Safety Planning

A Safe Path Forward


You have the right to live free from violence.  You deserve to be listened to and supported.  You have the right to your own opinions and the right to pursue your own happiness! You deserve to realize your own dreams.

Domestic violence is a crime, and can affect anyone.  It has lasting effects on adults and children.

Domestic Violence is a pattern of one person exerting power and control over another in the context of dating, family or household relationships.  There are several types of abuse: physical, emotional, sexual, and financial are the most common.

Creating a Safety Plan and thinking through your options and resources can make the difference between life and death. Trust your judgement and instincts and take measures that ensure you and your children’s welfare. The Crisis Center for South Suburbia is here for you 24/7. We are only a phone call away…1-708-429-SAFE (7233).

Click here for a printable safety plan that can be customized to your situation


Know the Warning Signs

  • How do you know when the abuse is escalating?
  • What do you experience when you feel extremely distressed or unsafe?
  • How will you know when it is time to get to a safer environment?

Internal Coping Strategies

  • What do you need to do for yourself to ensure you are prepared for an escalation in the situation?
  • Create positive self-talk statements that will support you emotionally through the crisis.
  • What might stand in the way of your safety?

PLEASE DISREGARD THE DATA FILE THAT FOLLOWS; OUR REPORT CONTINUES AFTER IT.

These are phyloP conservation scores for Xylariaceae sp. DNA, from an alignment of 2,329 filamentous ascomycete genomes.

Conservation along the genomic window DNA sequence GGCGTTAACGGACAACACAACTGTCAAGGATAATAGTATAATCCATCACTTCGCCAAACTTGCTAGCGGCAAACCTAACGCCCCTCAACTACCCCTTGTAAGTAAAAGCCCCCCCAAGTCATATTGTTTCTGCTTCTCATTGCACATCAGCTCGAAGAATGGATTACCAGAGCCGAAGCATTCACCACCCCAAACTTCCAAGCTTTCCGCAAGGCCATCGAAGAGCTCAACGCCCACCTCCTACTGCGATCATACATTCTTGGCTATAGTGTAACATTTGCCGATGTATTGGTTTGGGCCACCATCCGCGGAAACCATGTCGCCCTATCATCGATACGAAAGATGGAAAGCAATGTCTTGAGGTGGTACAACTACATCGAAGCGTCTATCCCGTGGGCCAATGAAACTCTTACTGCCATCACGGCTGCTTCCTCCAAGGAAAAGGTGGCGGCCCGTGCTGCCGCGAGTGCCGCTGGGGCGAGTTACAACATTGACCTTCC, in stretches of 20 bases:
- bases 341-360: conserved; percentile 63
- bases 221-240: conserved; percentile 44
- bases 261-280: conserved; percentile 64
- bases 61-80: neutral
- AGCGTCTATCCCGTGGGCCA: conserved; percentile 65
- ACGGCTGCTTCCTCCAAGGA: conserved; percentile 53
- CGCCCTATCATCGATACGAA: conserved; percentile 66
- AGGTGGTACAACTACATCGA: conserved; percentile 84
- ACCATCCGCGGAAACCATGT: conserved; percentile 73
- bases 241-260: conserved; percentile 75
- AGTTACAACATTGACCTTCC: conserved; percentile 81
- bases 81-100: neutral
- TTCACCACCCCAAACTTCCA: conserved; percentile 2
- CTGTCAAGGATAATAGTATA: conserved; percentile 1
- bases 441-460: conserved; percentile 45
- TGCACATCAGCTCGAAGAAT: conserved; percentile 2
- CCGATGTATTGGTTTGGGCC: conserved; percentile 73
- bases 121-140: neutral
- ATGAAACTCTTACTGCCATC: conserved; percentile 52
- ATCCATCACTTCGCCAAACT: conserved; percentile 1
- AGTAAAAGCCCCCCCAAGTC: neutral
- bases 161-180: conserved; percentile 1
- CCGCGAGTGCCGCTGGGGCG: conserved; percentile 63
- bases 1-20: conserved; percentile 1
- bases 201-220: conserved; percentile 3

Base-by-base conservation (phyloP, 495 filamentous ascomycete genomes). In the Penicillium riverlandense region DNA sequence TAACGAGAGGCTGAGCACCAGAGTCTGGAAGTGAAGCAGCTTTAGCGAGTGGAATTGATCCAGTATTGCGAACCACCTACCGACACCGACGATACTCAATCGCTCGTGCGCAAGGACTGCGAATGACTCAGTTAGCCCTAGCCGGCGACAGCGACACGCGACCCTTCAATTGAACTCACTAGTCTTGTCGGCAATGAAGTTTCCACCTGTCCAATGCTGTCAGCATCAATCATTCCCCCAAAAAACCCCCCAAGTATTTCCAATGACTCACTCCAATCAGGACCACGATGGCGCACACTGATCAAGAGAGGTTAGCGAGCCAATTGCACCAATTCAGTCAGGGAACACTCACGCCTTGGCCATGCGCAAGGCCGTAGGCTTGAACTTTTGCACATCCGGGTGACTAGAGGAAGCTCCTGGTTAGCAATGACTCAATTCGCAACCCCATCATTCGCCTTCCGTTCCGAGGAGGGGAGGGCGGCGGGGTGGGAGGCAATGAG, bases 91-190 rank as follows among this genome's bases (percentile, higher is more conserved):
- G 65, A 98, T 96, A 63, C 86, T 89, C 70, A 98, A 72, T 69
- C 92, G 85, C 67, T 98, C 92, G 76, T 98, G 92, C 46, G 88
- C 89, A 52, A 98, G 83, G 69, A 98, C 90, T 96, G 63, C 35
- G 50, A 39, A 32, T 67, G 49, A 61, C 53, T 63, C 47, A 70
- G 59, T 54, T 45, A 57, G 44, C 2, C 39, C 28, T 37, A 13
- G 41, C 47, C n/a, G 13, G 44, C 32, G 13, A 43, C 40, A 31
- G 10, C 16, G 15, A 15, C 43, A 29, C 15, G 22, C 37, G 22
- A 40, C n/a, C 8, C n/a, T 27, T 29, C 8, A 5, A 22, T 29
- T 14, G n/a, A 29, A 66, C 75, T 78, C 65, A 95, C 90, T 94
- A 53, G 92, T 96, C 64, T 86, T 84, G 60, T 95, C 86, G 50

• How can you overcome these roadblocks?

Making the Environment Safe

  • Remove or secure firearms.
  • During volatile situations, stay away from rooms that do not have an exit, or rooms that may have weapons.
  • Obtain a rope ladder to escape from second floor locations.
  • Remove or minimize alcohol and drug use.
  • Open blinds and curtains to maintain a view for outsiders who might be able to call 911 on your behalf.
  • Obtain a “pay as you go” phone for emergency back-up and place in an area you may end up needing to call 911.
  • Teach children how and when to call 911.

Preparing for a Quick Exit

  • Always know where your purse, wallet and keys are located.
  • Create digital copies or photographs of any important or legal documents.
  • Prepare an escape bag with essentials, store in trunk of car or with friends or families.
  • Open a bank account or stash money with a friend that you can get to in the event of need.
  • Keep emergency numbers programmed into your phone or keep a list on your person.
  • Keep your cell phone with you, and turn your location services off once you are free of danger.
  • Rehearse leaving in a rush, and practice with children (create a code word if appropriate).
  • Identify where you will go in the event of a crisis at any time of day or night.

Family/Friends who may offer help

  • Identify who you could share your fears with, someone you trust, someone who makes you feel better.
  • Identify who you can turn to in the event you have to leave your housing.
  • Identify who you could turn to for financial support and transportation. Identify public or safe settings you can go to until things settle down.
  • Determine who will watch your children in the event of a crisis, and who could pick them up from school.
  • Determine which neighbors you could turn to in a time of need.

Professionals and Agencies Who can Help

  • Remember 911 is the best choice if you feel unsafe and cannot escape the violence.
  • Crisis Center’s hotline is available to you 24/7 – 1-708-429-SAFE (7233)
  • Identify the professionals and agencies you know you could reach out to for help in an emergency.

Working towards a Safe Path Forward is not easy, but we believe in you!

You can do this!

You are not alone.

Help is a phone call away 24/7 – 1-708-429-SAFE (7233)

Stay Positive. Plan ahead. Stick to your plan.  Your best future is waiting for you.

A Safe Path Forward is a tool to help you make the changes necessary for you and your children to live abuse free.  It’s never too soon – or too late – to admit there is a problem and seek help!

Crisis Center for South Suburbia